3 Replies
      Latest reply on Jun 14, 2019 1:58 AM by eskimo
      fsadfs Level 1 Level 1 (0 points)

        I got very confused when reading about static libraries and dynamic libraries and then finally about frameworks, Cocoa Touch Frameworks and Cocoa Touch Static Libraries.

        The only thing I understood is that static libraries (frameworks?) are added at compile time, whereas dynamic libraries aren't; they're loaded dynamically during runtime.

        Q:

        I'd like to add several static libraries (they end with ".a", universal fat binaries, compiled for a bunch of iOS architectures such like armv7 and arm64) to my iOS application. Preferably, if possible, that'd be done by combining all of those libraries together (...to a framework?). I also want to write a Swift wrapper around those C libraries. This wrapper shall finally be used in my application. However, the wrapper shall not be part of my app, I want a separate project (again, a framework?) for that (can the libraries and the wrapper be combined together?).

        What I'm currently trying to do is to write the Swift wrapper. So I've started with a Cocoa Touch Framework (because I thought that would be the best idea), added the C libraries and headers (actually via a podspec, I don't think that matters though as I could also add them manually), added a bridging header (although some other users reported frameworks don't work with bridging headers, mine does build successfully). Is this the correct way to go?

        The first article I read was called "Static and Dynamic Libraries and Frameworks in iOS".

        Then, I read lots of articles on stackoverflow about how to compile static libraries, how libraries & frameworks are structured, that frameworks are really just a bundle of libraries and their headers (or so).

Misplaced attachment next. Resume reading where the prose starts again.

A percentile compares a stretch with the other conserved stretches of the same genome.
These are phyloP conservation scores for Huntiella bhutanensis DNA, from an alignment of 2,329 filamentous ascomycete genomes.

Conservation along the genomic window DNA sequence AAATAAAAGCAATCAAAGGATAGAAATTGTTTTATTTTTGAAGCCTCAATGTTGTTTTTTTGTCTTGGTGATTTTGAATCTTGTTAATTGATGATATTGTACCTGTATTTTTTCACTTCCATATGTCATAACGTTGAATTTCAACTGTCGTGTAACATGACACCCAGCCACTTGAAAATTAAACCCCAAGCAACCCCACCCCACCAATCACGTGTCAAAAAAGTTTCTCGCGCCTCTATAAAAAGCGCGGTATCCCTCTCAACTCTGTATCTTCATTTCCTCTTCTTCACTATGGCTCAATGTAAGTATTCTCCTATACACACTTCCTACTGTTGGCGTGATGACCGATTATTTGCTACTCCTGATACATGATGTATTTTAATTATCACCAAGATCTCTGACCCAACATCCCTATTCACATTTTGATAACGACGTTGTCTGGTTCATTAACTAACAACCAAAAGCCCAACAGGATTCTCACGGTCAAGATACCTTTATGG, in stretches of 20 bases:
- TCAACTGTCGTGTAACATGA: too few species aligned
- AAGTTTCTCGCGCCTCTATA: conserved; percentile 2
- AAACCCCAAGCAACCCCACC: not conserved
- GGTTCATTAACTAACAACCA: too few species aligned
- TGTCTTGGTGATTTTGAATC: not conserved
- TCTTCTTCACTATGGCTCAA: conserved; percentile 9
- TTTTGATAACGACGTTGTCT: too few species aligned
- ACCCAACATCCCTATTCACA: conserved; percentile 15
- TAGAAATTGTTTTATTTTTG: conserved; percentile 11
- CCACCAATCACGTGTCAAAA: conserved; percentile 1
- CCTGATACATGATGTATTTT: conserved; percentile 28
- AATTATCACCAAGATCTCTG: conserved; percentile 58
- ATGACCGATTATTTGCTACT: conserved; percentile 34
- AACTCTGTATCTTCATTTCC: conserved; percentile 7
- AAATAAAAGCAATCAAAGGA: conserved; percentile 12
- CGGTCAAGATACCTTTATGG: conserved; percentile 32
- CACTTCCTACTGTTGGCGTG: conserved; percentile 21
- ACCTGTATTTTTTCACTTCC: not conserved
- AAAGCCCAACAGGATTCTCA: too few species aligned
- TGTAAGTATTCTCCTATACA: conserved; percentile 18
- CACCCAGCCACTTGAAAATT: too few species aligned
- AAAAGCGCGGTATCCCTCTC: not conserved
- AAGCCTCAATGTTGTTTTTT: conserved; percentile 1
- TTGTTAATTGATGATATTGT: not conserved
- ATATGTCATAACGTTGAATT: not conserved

I also feel like things have changed over the years at Apple, like they changed the names and possibilities (the Cocoa Touch Framework (is that a dynamic framework?) seems to have been introduced on the release of iOS 8 etc.), which made it even more difficult for me to understand how things work.
        Don't get me wrong, I'm just saying this because I want to make clear that I have indeed done some research (quite a lot I think), but I really need some help to get everything right. Basically, I'm just looking for the next step I should take in order to import all those libraries to my app.

        • Re: How to combine fat static libraries for use in a Swift application?
          eskimo Apple Staff Apple Staff (11,335 points)

          Static libraries and frameworks are very different things:

          • Static libraries are linked in to your app at build time.

          • Frameworks are a form of dynamic library.  These exist independently of your app and your app is linked to the library at runtime via the dynamic linker.

          • A frameworks is different from dynamic library in that the framework is packaged such that it can contain resources.

          The distinction between static and dynamic libraries is less relevant on iOS, where a third-party framework can only ship embedded within an app.

          I’d like to add several static libraries (they end with ".a", universal fat binaries, compiled for a bunch of iOS architectures such like armv7 and arm64) to my iOS application.

          Be aware that universal libraries (static or dynamic) can only support a single platform, and that iOS and the iOS simulator are different platforms.  See this thread for more details.

          However, the wrapper shall not be part of my app, I want a separate project … for that

          Why?  Create a separate project for your wrapper makes things more complex, and it’d be best to avoid that unless absolutely necessary.

          Share and Enjoy

          Quinn “The Eskimo!”
          Apple Developer Relations, Developer Technical Support, Core OS/Hardware
          let myEmail = "eskimo" + "1" + "@apple.com"